Traditional Islam Does Not Mean What Moscow Thinks It Does
By Paul Goble
Under Vladimir Putin, the Russian government, the Russian Orthodox Church, and most leaders of Russia’s Muslim community have said that “traditional Islam” must be the dominant form of the Islamic faith in the Russian Federation. Although few define it, an examination of their statements makes clear that what the advocates of this kind of Islam have in mind mostly resembles what existed in Soviet times: an Islam largely confined to the mosque and to rituals and one that plays only the smallest role in public life.
But now Ildar Bayazitov, a mullah in Tatarstan, has taken up the challenge of using that term but giving it a very different meaning than the one many in Moscow would like. Writing in “Tatar Zamany” last week, Bayazitov notes that “traditional Islam” is today “one of the most discussed terms” among Russia’s Muslims, many of whom consider it to be some kind of “innovation”—one of the most damning words in the Islamic vocabulary (tatartime.com/?p=16255).
According to the Tatar mullah, “traditional Islam is Prophetic Islam,” and the term itself had to be introduced in Russia relatively recently because there have appeared so many “sects and pseudo-Islamic doctrines” which have sought to use Sunni Islam for their own purposes. It does not mean “ethnic Islam”; indeed, that combination of words should not be used. Moreover, he says, “traditional Islam is scientific and enlightened Islam,” always contemporary and always involved with the most advanced educational and scientific work. It is thus “a stimulus for development.” And “traditional Islam is social Islam,” invariably involved in the public sphere. “As never before,” Bayazitov writes, “social work has great importance,” including charity work, “the resolution of social problems, and the social integration of Muslims in the societies where they live.”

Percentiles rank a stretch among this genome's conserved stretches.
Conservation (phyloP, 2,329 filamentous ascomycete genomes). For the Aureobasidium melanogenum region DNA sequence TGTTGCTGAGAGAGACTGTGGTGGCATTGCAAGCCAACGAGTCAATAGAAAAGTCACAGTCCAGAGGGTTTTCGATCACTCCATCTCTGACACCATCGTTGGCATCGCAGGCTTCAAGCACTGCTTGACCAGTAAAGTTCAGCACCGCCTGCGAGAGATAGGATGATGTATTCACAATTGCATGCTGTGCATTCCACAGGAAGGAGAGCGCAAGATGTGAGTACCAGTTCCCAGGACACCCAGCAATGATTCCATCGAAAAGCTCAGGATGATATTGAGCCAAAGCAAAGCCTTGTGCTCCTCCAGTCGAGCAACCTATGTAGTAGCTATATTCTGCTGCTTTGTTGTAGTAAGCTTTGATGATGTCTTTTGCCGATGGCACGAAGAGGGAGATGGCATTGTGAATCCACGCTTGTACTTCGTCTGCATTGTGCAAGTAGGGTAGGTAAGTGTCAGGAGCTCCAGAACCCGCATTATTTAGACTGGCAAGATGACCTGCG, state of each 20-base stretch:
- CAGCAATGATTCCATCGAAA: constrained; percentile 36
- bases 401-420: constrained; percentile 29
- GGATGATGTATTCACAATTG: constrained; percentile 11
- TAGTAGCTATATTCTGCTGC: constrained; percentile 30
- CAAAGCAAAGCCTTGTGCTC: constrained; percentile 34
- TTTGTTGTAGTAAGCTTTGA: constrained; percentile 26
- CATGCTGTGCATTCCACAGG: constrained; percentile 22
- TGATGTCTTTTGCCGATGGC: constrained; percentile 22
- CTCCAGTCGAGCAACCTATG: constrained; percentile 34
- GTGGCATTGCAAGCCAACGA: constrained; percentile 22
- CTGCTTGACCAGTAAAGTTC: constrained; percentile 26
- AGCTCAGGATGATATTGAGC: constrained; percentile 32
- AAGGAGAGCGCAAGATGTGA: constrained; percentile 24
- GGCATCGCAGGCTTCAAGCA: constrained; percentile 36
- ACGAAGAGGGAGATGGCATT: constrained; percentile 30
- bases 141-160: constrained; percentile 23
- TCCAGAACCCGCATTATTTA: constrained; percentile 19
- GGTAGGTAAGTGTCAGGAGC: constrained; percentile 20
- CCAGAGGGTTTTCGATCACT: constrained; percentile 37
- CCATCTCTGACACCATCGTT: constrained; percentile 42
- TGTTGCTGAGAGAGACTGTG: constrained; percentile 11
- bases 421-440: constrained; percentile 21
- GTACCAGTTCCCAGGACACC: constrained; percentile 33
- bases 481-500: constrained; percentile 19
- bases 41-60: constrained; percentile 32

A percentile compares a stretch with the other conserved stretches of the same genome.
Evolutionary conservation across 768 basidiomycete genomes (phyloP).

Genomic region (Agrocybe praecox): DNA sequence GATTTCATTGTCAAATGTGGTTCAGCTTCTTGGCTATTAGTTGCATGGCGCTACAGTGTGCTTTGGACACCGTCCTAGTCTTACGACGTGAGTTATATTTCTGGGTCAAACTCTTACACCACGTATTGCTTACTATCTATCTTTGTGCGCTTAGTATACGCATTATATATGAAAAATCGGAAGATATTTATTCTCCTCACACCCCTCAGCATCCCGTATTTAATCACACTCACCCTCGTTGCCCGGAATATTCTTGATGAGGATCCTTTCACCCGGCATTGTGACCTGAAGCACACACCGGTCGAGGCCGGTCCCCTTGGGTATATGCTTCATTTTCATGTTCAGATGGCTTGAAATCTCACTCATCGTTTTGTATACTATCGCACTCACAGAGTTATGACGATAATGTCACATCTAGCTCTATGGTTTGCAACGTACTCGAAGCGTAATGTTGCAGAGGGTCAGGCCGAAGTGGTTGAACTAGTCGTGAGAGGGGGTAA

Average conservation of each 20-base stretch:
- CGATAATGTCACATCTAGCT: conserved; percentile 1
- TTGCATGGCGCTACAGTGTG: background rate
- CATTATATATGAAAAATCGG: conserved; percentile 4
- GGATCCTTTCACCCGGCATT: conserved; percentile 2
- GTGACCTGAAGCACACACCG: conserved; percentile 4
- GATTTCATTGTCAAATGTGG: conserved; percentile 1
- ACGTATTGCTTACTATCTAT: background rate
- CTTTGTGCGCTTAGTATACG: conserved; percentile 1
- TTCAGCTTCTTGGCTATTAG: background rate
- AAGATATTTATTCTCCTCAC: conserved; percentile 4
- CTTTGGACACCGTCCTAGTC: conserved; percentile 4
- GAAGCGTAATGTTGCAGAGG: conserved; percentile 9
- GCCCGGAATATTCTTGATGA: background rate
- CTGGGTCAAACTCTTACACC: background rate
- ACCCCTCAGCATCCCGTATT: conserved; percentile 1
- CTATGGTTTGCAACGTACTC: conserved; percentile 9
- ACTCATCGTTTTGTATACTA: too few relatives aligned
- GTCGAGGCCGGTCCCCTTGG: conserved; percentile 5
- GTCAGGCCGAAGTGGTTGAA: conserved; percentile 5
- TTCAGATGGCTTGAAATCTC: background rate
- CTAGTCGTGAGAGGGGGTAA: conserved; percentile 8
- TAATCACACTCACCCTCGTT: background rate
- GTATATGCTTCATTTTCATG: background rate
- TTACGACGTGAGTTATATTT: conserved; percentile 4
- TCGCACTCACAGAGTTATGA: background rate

“It is obvious,” he continues, “that Muslims also must make a significant contribution to the resolution of social problems that have arisen in the country. For that reason too, social service is the obligation of each Muslim, from the ordinary member of a congregation to the imams and members of the ulema.”
Bayazitov concludes that “as we understand the term, ‘traditional Islam’ is the quintessence of the entire meaning of Islam, its letter and its spirit. It defines the tradition of following the Koran and the sunna as the foundation of the life of Muslims, the recognition of local conditions and culture, which do not contradict Islam, the resolution of social problems and the active participation in contemporary achievements such as the development of science, industry, economics and art.”
What “traditional Islam”—as Bayazitov defines it—clearly does not include is a requirement to reduce the faith to a matter of ritual within the walls of the mosque. That poses a serious challenge both to the leadership of the Muslim Spiritual Directorates that the Russian government hopes will control the country’s Muslims as well as to Moscow itself. Indeed, Bayazitov’s article may have the effect of forcing the central authorities to define their terms, making clear to all that what they understand by Islam does not necessarily reflect the understanding of the Muslim faithful.